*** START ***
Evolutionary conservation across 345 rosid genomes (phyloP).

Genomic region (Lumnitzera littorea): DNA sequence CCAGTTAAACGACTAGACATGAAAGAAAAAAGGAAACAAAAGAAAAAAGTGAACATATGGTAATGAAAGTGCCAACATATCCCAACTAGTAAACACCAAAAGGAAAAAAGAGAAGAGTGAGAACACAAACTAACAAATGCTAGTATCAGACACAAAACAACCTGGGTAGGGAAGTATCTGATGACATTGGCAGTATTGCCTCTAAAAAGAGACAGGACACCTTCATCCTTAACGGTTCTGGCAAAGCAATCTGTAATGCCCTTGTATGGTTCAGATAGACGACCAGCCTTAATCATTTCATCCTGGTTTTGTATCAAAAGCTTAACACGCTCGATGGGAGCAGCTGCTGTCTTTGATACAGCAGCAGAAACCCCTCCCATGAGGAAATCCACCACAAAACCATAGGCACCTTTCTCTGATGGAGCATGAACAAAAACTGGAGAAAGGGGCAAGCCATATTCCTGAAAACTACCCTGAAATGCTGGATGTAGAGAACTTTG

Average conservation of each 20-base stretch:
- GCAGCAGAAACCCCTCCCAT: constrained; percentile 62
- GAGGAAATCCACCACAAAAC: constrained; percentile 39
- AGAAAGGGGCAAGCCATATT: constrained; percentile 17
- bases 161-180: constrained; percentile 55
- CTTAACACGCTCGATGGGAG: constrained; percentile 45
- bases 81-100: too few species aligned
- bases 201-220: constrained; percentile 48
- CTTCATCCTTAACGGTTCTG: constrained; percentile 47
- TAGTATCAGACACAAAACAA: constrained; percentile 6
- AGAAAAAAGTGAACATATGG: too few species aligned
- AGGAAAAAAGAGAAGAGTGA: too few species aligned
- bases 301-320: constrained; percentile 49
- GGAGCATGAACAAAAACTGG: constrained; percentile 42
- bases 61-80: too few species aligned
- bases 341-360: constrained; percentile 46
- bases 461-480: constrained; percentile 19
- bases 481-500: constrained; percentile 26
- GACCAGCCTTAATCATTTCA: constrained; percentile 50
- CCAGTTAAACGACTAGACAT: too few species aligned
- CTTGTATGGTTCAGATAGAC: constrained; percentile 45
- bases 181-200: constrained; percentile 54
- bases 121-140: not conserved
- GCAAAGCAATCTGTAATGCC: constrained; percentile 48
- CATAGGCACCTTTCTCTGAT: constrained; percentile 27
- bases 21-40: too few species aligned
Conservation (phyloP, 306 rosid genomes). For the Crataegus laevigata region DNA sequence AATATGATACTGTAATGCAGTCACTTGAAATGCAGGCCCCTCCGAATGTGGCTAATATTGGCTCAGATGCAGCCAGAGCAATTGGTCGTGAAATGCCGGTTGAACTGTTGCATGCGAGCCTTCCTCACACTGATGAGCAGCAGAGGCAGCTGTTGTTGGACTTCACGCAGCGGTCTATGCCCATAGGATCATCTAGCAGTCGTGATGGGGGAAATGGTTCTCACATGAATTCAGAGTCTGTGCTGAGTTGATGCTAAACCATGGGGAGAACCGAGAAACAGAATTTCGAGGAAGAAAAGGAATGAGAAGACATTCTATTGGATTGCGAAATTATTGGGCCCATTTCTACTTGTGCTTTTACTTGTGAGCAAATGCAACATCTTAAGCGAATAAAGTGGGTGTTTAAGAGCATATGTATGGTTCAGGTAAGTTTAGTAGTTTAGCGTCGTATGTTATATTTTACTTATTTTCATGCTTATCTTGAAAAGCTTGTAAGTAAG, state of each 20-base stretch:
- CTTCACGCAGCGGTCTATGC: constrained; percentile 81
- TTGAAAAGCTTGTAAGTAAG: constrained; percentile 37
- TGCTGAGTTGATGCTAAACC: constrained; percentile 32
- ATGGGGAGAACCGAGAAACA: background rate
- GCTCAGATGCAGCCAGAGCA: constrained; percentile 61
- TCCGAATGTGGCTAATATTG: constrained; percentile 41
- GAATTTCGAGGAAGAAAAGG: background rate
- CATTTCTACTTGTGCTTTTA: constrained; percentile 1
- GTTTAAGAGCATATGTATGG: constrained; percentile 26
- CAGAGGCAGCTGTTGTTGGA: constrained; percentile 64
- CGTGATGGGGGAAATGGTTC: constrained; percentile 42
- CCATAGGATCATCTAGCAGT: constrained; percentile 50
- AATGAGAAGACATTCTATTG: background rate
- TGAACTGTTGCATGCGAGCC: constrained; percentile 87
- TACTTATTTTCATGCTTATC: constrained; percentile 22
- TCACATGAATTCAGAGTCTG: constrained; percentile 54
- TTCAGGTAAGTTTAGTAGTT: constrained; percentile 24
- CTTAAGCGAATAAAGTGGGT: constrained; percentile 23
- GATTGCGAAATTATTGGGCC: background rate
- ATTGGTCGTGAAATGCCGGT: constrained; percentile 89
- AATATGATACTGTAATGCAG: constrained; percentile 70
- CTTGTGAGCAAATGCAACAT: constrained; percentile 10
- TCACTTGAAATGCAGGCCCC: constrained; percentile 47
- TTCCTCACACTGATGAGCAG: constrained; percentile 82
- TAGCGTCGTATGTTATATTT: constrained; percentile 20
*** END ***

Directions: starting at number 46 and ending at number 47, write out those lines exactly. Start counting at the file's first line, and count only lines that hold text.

- TTCAGGTAAGTTTAGTAGTT: constrained; percentile 24
- CTTAAGCGAATAAAGTGGGT: constrained; percentile 23